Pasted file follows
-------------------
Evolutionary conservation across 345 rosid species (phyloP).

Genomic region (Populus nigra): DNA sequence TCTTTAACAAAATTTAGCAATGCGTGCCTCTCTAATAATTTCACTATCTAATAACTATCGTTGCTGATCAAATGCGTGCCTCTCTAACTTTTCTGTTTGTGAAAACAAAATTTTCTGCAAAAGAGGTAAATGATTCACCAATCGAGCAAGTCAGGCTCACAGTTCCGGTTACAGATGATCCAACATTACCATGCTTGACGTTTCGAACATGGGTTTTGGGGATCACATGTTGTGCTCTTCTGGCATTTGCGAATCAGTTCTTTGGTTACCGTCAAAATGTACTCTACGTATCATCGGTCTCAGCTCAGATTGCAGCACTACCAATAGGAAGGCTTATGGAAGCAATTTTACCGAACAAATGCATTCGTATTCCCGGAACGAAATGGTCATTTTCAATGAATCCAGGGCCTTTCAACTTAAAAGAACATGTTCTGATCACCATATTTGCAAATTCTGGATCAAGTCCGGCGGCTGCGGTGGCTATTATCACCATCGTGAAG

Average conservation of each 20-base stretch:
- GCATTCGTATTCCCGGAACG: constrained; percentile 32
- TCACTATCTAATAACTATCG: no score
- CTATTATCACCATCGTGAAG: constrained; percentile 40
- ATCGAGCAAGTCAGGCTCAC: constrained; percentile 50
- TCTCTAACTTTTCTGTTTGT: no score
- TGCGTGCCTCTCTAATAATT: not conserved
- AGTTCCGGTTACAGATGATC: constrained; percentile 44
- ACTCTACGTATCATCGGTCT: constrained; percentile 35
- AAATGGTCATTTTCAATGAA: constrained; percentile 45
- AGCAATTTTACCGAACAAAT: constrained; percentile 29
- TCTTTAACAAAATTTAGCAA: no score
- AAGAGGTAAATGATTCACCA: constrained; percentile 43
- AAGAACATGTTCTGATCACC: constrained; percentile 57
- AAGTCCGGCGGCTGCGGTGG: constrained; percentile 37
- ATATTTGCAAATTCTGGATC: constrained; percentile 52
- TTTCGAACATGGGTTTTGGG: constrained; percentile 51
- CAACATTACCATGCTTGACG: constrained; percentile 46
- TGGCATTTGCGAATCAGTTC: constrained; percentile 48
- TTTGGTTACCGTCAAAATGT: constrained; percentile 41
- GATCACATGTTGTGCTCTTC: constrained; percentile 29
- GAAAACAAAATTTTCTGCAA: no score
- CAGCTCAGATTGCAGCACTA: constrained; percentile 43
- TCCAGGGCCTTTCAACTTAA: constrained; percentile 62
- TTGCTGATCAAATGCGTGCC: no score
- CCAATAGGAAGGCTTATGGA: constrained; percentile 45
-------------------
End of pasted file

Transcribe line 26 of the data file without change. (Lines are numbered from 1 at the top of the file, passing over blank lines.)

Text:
- TCCAGGGCCTTTCAACTTAA: constrained; percentile 62